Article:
NORD-STAR trial reveals obesity linked to reduced treatment efficacy in early rheumatoid arthritis patients

A recent Nordic Rheumatic Diseases Strategy (NORD-STAR) Trials and Registries trial, published in the journal Rheumatic & Musculoskeletal Diseases Open, sheds light on the impact of obesity on treatment outcomes among individuals with untreated early rheumatoid arthritis (RA). The study, which followed participants for up to 48 weeks, revealed that regardless of the type of randomized treatment administered, obesity was consistently linked to a decreased likelihood of achieving a positive treatment response. 

The study involved 793 participants randomly assigned to one of four treatment groups namely active conventional treatment, certolizumab-pegol, abatacept, and tocilizumab. During the follow-up period, participants with obesity at the beginning of the study had higher disease activity compared to those with lower BMI, despite having similar disease activity at the beginning of the study. In survival analyses, obesity was found to be associated with a lower likelihood of achieving response to treatment during follow-up for up to 48 weeks. Specifically, the chances of achieving CDAI remission, SDAI, and DAS28-CRP <2.6 were lower for obese participants (CDAI remission, HR 0.84, 95% CI 0.67 to 1.05; SDAI, HR 0.77, 95% CI 0.62 to 0.97; DAS28-CRP <2.6, HR 0.78, 95% CI 0.64 to 0.95). The study found no evidence to suggest that the effect of obesity on response to treatment varied across the different treatment groups.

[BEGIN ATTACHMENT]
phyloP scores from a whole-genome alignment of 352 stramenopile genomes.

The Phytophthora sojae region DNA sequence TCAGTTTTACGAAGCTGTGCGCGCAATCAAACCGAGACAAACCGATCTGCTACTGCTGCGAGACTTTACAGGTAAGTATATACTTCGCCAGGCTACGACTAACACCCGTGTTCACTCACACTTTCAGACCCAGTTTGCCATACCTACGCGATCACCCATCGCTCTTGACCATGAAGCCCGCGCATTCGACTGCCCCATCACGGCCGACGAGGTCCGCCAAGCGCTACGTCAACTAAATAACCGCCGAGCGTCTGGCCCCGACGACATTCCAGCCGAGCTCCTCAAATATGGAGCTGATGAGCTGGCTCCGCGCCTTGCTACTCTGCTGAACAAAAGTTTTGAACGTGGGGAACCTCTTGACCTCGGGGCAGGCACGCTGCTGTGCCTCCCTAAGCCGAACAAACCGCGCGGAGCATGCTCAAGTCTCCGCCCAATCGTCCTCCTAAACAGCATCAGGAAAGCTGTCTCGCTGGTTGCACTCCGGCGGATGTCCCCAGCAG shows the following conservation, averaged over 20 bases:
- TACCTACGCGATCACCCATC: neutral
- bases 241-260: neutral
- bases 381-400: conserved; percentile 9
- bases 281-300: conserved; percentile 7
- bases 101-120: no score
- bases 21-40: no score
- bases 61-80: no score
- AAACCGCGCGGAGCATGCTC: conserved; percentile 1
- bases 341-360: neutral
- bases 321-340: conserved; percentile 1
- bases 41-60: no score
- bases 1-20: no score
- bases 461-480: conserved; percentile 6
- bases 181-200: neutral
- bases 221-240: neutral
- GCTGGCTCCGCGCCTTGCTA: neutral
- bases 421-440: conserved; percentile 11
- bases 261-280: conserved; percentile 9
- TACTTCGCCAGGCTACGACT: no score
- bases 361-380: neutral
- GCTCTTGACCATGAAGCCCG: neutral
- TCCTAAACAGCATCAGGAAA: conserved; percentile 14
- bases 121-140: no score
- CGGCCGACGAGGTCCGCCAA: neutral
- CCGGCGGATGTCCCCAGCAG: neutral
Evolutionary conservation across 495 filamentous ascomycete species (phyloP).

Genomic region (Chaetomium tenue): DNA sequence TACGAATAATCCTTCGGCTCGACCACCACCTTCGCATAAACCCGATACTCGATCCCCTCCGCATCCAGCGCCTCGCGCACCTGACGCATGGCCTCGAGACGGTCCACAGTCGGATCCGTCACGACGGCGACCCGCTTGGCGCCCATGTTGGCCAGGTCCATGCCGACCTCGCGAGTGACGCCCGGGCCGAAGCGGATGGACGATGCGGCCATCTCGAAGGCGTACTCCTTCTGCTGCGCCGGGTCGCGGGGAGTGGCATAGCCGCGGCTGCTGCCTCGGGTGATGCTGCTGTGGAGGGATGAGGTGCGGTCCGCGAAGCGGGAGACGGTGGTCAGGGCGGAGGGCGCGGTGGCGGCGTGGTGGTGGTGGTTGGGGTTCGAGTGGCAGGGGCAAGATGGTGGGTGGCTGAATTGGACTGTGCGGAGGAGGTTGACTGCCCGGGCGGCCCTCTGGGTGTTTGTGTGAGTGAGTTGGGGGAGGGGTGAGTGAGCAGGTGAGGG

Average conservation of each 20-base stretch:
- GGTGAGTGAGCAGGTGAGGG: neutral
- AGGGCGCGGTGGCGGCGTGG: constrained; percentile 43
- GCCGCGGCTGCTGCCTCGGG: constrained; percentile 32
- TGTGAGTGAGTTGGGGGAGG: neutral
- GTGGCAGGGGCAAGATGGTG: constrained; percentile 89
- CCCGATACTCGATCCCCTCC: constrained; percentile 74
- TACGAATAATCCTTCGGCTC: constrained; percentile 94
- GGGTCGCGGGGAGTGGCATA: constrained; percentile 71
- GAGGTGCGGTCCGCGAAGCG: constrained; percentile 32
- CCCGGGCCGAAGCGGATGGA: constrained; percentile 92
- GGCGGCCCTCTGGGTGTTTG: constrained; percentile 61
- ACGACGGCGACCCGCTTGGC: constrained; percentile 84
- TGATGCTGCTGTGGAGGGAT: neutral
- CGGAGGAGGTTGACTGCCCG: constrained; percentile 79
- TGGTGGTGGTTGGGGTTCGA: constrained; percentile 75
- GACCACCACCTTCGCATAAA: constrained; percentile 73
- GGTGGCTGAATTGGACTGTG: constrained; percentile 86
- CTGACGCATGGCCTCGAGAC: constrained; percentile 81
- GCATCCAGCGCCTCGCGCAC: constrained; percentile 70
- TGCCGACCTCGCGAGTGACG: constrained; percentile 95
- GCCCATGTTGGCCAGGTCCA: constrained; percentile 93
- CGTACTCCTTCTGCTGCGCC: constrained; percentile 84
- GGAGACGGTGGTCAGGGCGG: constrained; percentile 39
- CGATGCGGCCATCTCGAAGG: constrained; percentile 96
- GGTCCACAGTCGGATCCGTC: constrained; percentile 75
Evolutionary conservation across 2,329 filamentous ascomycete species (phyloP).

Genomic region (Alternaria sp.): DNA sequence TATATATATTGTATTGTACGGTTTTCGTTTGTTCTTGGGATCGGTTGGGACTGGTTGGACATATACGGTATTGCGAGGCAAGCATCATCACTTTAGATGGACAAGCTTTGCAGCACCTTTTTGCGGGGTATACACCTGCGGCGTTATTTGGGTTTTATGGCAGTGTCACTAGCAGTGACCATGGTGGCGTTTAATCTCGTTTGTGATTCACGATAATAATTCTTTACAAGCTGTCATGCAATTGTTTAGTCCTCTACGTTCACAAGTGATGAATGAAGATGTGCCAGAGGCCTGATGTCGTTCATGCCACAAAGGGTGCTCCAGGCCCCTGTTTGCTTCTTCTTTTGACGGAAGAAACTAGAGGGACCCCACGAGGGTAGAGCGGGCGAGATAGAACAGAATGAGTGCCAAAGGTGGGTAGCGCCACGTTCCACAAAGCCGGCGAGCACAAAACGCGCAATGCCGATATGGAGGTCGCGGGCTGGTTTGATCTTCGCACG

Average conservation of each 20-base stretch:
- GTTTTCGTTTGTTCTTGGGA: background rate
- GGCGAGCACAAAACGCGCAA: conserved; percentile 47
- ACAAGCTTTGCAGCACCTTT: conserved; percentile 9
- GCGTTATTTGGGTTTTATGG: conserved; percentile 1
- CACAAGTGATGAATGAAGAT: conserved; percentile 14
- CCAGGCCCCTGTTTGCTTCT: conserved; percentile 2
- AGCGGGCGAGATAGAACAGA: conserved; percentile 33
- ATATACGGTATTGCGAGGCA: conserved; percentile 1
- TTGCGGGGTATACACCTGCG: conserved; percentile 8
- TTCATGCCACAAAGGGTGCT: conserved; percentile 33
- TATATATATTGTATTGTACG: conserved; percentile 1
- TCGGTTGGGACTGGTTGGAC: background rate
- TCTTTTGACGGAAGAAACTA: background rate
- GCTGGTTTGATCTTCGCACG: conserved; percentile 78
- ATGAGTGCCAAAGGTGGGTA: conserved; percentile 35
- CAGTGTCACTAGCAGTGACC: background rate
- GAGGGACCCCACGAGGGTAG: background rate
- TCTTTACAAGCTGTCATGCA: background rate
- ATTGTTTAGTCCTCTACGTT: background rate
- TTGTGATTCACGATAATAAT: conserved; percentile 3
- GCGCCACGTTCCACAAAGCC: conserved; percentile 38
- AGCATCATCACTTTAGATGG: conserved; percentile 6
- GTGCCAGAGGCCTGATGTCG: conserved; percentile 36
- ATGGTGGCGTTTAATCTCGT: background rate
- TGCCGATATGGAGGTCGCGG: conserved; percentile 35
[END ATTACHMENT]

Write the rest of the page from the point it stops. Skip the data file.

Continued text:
Obesity has been identified as a risk factor for RA, and studies indicate that it is not a reliable indicator of remission in patients treated with biologics. This is attributed to the pro-inflammatory cytokines like TNF-α and IL-6 produced by adipose tissue in the body. Higher fat mass leads to increased cytokine production, potentially impacting treatment effectiveness. 

The findings from this study emphasize the significant influence of obesity on treatment response in individuals with untreated early RA, regardless of the specific treatment received. Given the heightened disease burden associated with both obesity and RA, it is crucial to prioritize close monitoring and potentially optimize antirheumatic therapies for individuals dealing with both conditions. This proactive approach may mitigate the risk of treatment failure and ultimately improve the overall management of early rheumatoid arthritis in patients affected by obesity. 


  1. Dubovyk V, Vasileiadis GK, Fatima T, Zhang Y, Kapetanovic MC, Kastbom A, et al. Obesity is a risk factor for poor response to treatment in early rheumatoid arthritis: a NORD-STAR study. RMD Open. 2024 Apr 4;10(2):e004227. 
  1. Francisco V, Pino J, Gonzalez-Gay MA, Mera A, Lago F, Gómez R, et al. Adipokines and inflammation: is it a question of weight? Br J Pharmacol. 2018 May;175(10):1569–79.